Giuliani and Thompson get Constitutionality and Federalism Right
Recently Rudy Giuliani made a statement about his position on abortion which was “confusing” to a lot of social conservatives. During a FOX News interview with Fred Thompson, my wife thought that he did great except for a “confusing” response to a question about gay marriage. Actually both men, good federal prosecutors with background in constitutional law, hit the questions out of the ballpark.
What did they say? Consider Giuliani’s response first. He believes that a strict constructionist could overrule the odious Roe v. Wade decision. In the raging controversy over the last thirty-five years, many pro-life conservatives (like me) have been led to believe that overruling Roe v. Wade would make abortion illegal. It would do nothing of the kind. What would happen is exactly what existed prior to Roe v. Wade: the issue of whether a fetus is a human life and the issue of what protections must be given to human life would stop being an issue decided by federal judges and again be an issue decided by state legislators.
Recall that abortion was legal prior to Roe v. Wade. Recall that murder itself is illegal only because state legislatures have passed criminal laws making murder illegal. Recall that even issues of the most drastic involving a “woman’s reproductive rights,” like making rape illegal, is a matter of state criminal law. What Rudy was asking for – or at least suggesting – is that we again allow state governments to decide these issues through their elected officials.
When Fred Thompson was asked about gay marriage, he said that we needed to amend the Constitution to provide that in this one area – gay marriage – states do not have to give “full faith and credit” to the records of another state. In other words, if a New Hampshire gay couple wants to marry and New Hampshire legalizes that marriage, then if the couple moves to Mississippi, the State of Mississippi would not have to recognize the couple as legally married.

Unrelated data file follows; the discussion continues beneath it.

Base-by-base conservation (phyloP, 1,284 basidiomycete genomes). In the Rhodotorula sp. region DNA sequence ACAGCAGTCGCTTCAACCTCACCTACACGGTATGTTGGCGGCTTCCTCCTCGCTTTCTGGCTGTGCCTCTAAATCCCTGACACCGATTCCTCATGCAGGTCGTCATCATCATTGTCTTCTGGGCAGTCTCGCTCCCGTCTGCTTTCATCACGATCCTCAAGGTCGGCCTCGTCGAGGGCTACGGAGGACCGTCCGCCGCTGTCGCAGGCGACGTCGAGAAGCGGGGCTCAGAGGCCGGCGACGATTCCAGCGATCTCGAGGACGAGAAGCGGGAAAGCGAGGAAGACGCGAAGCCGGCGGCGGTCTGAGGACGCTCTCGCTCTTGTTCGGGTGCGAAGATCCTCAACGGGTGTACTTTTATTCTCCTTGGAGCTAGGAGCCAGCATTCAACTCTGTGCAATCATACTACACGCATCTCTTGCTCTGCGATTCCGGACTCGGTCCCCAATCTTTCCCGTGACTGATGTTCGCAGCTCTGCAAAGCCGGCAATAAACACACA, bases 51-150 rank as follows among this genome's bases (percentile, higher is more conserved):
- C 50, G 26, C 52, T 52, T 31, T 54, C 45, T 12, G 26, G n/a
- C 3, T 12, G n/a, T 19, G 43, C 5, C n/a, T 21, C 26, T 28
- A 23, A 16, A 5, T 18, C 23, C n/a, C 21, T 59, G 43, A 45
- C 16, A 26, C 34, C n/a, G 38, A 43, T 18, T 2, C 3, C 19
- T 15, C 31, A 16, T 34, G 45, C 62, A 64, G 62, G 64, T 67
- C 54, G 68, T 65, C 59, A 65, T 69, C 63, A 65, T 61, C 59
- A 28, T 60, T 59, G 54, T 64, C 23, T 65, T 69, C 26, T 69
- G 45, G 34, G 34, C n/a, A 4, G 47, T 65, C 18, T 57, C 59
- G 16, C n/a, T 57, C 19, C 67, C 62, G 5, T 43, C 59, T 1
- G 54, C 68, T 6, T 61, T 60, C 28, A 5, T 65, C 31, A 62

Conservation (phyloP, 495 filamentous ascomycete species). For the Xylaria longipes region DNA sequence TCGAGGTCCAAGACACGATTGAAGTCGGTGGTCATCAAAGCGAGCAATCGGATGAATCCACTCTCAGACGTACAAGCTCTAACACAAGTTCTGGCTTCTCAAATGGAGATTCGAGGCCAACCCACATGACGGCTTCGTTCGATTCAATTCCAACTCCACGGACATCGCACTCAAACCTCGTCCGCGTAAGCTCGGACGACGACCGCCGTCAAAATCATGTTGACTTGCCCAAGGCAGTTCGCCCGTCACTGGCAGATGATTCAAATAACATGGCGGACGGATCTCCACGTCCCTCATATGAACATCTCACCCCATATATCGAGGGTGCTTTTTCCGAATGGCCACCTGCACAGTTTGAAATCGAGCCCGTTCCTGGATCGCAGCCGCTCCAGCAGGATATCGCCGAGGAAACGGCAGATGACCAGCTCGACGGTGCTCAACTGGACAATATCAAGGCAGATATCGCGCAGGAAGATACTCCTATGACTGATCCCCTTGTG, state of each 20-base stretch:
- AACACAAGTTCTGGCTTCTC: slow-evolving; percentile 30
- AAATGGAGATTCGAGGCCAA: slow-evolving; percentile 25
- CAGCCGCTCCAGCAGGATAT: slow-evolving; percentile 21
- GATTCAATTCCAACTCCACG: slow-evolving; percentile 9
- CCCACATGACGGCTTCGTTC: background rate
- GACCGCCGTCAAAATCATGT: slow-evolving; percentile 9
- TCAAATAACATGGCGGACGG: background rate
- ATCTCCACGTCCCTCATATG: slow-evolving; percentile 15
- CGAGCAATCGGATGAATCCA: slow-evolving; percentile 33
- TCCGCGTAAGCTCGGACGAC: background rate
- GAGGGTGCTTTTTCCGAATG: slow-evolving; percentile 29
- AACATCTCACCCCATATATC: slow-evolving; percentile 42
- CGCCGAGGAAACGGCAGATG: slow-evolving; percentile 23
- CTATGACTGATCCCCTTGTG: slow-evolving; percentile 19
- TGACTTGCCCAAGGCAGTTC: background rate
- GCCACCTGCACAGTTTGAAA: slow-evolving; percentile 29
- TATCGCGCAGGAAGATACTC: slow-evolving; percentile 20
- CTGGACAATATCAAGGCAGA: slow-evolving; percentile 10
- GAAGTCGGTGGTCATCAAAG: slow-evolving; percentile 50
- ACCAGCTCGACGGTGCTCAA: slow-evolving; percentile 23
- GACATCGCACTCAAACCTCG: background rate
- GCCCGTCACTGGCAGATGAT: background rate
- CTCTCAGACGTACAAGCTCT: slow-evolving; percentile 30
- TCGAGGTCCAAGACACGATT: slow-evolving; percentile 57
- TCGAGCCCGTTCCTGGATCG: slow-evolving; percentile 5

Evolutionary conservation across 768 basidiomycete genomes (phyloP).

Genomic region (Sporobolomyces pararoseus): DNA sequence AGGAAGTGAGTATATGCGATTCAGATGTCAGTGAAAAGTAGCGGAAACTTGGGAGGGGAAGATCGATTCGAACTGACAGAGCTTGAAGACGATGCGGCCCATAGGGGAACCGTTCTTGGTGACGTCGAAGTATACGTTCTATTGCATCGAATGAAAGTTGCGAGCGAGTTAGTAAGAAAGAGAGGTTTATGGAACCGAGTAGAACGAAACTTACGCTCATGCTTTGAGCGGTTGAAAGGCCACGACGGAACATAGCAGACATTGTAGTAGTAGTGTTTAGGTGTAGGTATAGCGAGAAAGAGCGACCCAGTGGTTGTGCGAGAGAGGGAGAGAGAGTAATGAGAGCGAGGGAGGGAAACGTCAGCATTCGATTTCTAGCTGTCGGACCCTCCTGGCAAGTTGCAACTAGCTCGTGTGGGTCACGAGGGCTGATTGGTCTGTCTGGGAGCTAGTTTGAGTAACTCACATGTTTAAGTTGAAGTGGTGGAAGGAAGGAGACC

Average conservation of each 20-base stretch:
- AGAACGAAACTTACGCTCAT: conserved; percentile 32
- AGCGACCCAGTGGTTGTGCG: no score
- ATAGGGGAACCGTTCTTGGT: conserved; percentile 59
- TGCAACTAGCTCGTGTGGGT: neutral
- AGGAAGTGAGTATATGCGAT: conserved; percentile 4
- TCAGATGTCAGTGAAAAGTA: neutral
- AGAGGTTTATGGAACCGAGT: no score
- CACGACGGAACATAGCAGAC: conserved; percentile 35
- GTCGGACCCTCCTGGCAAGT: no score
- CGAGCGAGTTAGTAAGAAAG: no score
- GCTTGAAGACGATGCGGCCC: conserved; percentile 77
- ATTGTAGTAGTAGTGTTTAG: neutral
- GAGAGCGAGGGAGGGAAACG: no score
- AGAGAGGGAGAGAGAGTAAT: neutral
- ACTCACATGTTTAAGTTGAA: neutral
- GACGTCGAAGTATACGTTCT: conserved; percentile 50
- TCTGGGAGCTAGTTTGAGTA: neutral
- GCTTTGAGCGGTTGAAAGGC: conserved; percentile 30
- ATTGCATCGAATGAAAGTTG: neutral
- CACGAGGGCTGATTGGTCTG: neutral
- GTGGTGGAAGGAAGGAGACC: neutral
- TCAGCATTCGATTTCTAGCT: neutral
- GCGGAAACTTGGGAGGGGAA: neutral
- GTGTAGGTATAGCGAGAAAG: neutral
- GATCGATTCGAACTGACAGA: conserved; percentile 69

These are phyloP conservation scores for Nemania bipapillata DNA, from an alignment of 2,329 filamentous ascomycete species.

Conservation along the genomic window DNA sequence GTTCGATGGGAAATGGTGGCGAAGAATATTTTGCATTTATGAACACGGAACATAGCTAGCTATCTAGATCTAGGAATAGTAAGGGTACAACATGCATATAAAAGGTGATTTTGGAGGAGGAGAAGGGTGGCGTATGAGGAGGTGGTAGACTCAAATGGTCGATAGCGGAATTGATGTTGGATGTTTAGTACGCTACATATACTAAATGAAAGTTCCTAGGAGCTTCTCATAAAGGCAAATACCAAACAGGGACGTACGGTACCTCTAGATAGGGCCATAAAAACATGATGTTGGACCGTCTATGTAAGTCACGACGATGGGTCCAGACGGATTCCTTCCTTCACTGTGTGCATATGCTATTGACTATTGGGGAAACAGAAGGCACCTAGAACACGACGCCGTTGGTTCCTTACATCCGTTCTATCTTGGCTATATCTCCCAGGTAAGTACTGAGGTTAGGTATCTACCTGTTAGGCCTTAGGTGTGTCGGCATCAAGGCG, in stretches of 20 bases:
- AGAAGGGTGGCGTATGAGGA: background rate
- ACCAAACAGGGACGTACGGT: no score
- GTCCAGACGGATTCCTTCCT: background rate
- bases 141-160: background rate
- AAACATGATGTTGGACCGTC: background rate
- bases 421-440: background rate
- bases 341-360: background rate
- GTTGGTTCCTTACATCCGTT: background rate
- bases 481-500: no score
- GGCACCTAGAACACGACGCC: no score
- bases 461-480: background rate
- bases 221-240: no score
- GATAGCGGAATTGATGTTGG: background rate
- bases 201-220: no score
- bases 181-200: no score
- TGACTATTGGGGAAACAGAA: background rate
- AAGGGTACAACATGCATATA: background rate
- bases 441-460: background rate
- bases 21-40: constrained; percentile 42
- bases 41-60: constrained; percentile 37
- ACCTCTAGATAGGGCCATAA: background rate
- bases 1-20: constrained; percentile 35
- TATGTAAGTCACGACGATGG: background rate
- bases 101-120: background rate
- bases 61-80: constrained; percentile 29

Marriage has always been governed by state law. The age of consent to marry has been a matter of state law, the degree of familial separation has been a matter of state law, the grounds for divorce has been a matter of state law. These are unquestionably vital moral and legal issues, just like what constitutes murder (and what constitutes self-defense) and what constitutes rape.
Until the Left began using federal courts to impose their social values on the American people by removing state legislators from the equation, this worked well. Nothing preventing a state from setting the age of consent for marriage at 10, but no states did. Any state could have said that insulting your reputation constituted grounds for homicide, but no states did. Nothing prevented states from allowing siblings to marry, but no states did. Nothing prevents states from legalizing prostitution, but only a county or two in Nevada has done so.
Social conservatives have to decide who they trust more: unelected federal judges or elected state legislators. Which of those two classes of government officials is most likely to represent the social and moral values we cherish? Stated another way, do the people of individual states want to govern themselves or do they want the Supreme Court governing them?
We can blame the disintegration of moral values in America for some areas of our nation for the adoption of certain offensive statutes and court rulings, but both Giuliani and Thompson are correct about the response that those of us in Flyover Country should make. State governments have always had the power to pass all sorts of obscene and profane laws, but – until recently – now people in any state would tolerate that sort of legislation.
What we want is the right to control these issues in the states in which we live. What we want is the right to advocate that other states, states which have gone astray, see the error of their ways and move back to moral decency. That is a battle that social conservatives must make and we can only do that effectively when we get Supreme Court justices who will devolve those issues back to state governments and who will stop inventing constitutional rights that trump states’ rights.
Why is this issue so confusing? Why did the answers that Rudy and Fred gave seem evasive or confusing? It is because generations of Americans have been led to believe that every social issue is national, is constitutional and is judicial. Both these gentlemen wisely understand the true nature of the problem.
Bruce Walker has been a published author in print and in electronic media since 1990. He is a regular contributor to WebCommentary, Conservative Truth, American Daily, Enter Stage Right, Intellectual Conservative, NewsByUs and Men’s News Daily. His first book, Sinisterism: Secular Religion of the Lie by Outskirts Press was published in January 2006.